A critical time for the child care profession
Forty years ago the professional associations set the pace in residential child care, producing ground-breaking documents such as the Castle Priory Report, having influence with the government and playing a significant role in the development of professional training. Without writing a thesis on the reasons for the change, it is clear that today professional associations play a much more modest role and their memberships represent a smaller percentage of the workforce.
Does this matter? If employers are providing training and the quangos are developing policy and monitoring standards, why should professionals spend their time and money replicating these functions?
We have argued that child care needs a strong professional voice. In our view, workers should not just be functionaries of their employers, doing what they are told to do; child care professionals need to own their standards, theories and working methods and have influence. Each child needs to have his or her needs met individually, and this requires sensitivity, creativity and imagination. These are not the qualities expected of functionaries who do as they are told. Professional child care workers need to have a degree of independence of thought, to be prepared to challenge the status quo, and to hold strongly to their internalised professional values.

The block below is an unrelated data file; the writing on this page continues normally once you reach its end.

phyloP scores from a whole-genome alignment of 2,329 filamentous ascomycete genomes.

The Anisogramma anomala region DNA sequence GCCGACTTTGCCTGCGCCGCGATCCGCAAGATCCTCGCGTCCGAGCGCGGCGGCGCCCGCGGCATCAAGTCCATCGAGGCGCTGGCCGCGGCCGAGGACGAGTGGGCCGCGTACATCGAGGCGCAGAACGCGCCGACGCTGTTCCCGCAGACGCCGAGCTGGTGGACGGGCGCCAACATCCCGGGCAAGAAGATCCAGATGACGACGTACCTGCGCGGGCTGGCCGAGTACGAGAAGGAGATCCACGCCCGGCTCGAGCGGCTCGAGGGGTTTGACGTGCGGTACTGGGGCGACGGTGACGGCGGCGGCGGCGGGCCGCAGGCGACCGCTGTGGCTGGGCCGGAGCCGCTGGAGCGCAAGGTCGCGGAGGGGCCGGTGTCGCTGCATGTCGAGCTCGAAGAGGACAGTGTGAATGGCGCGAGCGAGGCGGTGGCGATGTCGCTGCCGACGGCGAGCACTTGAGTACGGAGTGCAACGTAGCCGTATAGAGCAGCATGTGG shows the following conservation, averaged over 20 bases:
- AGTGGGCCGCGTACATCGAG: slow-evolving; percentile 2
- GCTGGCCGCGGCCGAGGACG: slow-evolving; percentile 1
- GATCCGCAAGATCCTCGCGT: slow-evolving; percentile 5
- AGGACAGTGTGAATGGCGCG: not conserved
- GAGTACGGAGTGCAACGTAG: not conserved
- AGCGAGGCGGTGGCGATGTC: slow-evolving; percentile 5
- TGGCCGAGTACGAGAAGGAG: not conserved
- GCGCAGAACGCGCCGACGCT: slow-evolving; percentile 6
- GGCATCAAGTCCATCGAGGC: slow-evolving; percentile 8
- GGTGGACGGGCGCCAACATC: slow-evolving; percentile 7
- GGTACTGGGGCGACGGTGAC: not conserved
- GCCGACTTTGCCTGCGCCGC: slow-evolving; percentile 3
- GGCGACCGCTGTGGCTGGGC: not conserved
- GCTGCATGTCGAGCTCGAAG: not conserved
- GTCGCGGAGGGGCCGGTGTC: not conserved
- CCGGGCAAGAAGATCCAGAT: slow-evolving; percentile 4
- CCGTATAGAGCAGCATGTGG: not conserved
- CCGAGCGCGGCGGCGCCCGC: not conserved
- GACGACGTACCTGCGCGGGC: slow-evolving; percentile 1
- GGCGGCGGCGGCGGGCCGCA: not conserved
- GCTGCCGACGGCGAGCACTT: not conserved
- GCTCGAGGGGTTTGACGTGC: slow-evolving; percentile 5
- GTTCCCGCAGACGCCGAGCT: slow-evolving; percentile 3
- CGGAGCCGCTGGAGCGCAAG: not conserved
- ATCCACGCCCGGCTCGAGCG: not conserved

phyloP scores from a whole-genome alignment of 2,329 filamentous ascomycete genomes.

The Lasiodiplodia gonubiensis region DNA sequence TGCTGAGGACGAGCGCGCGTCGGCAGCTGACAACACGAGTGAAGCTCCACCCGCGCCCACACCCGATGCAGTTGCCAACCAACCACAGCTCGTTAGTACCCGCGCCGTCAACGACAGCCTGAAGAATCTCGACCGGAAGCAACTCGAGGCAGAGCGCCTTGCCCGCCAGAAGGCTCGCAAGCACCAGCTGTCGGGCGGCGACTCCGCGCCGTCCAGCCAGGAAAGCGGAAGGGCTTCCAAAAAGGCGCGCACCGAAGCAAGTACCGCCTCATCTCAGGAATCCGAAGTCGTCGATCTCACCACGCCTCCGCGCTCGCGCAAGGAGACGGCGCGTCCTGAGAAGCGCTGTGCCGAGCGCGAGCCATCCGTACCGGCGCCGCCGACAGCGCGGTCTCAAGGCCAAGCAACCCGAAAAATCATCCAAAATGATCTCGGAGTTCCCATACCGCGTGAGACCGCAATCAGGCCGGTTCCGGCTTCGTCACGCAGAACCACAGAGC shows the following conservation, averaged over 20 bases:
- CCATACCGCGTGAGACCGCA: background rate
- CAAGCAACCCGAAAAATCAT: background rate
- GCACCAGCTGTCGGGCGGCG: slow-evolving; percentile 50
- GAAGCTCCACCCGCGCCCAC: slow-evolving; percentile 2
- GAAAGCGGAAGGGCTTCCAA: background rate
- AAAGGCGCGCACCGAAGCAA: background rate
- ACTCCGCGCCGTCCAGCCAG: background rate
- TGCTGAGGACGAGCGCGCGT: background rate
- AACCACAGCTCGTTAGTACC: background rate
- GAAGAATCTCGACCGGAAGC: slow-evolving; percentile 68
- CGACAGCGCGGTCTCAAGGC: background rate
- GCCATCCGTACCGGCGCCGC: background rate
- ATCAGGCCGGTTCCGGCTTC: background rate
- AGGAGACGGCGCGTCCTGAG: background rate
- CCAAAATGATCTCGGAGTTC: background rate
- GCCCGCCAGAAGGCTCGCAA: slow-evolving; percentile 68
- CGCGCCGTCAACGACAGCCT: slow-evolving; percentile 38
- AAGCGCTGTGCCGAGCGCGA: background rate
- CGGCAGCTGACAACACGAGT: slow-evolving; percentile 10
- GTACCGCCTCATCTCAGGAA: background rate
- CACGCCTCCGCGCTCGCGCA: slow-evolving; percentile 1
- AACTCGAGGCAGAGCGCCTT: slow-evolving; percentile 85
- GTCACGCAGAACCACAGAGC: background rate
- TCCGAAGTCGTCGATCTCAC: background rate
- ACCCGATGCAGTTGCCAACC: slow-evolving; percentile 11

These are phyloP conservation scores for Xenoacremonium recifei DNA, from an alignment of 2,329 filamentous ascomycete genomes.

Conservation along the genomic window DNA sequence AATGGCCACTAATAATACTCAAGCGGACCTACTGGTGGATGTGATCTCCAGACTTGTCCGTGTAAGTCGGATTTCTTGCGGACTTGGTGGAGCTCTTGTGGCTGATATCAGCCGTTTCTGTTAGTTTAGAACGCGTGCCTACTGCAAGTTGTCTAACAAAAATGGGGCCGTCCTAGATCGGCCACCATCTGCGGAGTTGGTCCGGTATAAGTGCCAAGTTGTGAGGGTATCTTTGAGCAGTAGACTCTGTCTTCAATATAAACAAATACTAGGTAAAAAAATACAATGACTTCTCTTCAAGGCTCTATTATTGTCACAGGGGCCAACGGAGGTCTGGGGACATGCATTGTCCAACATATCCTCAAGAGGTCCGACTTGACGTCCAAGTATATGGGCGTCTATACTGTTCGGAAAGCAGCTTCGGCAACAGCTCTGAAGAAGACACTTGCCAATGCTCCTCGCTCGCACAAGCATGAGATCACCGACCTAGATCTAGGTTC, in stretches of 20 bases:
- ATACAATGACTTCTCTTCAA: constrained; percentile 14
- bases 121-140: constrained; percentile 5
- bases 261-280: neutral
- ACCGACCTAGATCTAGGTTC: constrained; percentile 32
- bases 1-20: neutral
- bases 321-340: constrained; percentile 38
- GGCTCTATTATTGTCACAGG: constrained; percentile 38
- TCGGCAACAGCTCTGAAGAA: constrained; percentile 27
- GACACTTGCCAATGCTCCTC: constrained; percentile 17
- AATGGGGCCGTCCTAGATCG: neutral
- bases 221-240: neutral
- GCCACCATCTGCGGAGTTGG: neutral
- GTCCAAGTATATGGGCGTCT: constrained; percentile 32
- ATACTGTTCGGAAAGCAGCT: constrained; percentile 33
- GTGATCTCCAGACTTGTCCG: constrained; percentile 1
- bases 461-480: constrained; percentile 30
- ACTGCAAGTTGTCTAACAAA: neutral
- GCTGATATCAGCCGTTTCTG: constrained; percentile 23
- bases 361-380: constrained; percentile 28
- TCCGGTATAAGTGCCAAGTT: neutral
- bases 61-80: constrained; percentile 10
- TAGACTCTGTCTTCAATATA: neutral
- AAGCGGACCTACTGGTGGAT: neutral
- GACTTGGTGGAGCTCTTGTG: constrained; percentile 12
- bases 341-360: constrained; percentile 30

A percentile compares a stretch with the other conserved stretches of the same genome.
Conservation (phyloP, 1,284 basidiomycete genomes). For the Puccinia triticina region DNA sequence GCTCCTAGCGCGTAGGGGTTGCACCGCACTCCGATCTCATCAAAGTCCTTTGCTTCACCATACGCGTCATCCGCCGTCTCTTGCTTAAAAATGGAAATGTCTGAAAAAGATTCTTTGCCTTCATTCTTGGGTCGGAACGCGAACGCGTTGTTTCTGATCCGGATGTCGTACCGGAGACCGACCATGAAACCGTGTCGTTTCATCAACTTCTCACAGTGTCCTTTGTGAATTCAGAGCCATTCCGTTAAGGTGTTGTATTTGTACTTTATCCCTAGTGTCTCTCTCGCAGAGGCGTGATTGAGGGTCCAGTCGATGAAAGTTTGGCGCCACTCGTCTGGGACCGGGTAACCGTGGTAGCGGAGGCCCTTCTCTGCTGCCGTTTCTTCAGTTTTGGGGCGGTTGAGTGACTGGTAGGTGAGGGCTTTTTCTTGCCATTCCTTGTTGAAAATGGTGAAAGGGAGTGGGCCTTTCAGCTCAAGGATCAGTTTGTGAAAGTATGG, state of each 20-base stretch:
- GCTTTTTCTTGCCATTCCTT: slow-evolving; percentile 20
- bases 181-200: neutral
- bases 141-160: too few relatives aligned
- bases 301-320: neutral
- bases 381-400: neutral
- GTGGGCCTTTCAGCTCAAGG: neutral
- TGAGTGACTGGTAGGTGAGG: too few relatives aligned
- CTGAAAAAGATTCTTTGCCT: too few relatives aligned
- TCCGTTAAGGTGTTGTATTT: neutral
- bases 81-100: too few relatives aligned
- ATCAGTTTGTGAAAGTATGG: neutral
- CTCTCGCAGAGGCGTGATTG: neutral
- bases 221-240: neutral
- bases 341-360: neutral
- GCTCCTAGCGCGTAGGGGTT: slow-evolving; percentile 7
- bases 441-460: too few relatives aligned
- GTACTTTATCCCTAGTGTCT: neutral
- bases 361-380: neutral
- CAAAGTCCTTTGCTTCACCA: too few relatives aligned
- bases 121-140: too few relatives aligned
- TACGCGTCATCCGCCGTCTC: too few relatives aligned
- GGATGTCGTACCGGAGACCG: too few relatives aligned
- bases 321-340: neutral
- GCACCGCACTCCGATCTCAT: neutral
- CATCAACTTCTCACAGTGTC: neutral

The Social Care Association and the Institute of Childcare and Social Education are therefore focusing on The Critical Role of the Manager in Good Social Care in the SCA’s Annual Seminar. The first day, on Monday 12 March 2012, is focusing on services for adults. The second day, on Tuesday 13 March, is looking at children’s needs. The Seminar is being held in the Clarendon Suites, Birmingham. Tim Loughton, Minister for Children, is addressing the second day of the Seminar, and the day will close with the ICSE’s AGM, at which a new elected Board will take over.
If any of the line of argument above is of concern to you, come and hear Tim Loughton speak – along with Jane Haywood, Jonathan Stanley, Laura Steckley, John Molloy, Gerald Meehan and about half a dozen workshops – and have your say in helping the ICSE to represent what child care managers think.
Click here to contact the Social Care Association to book your place.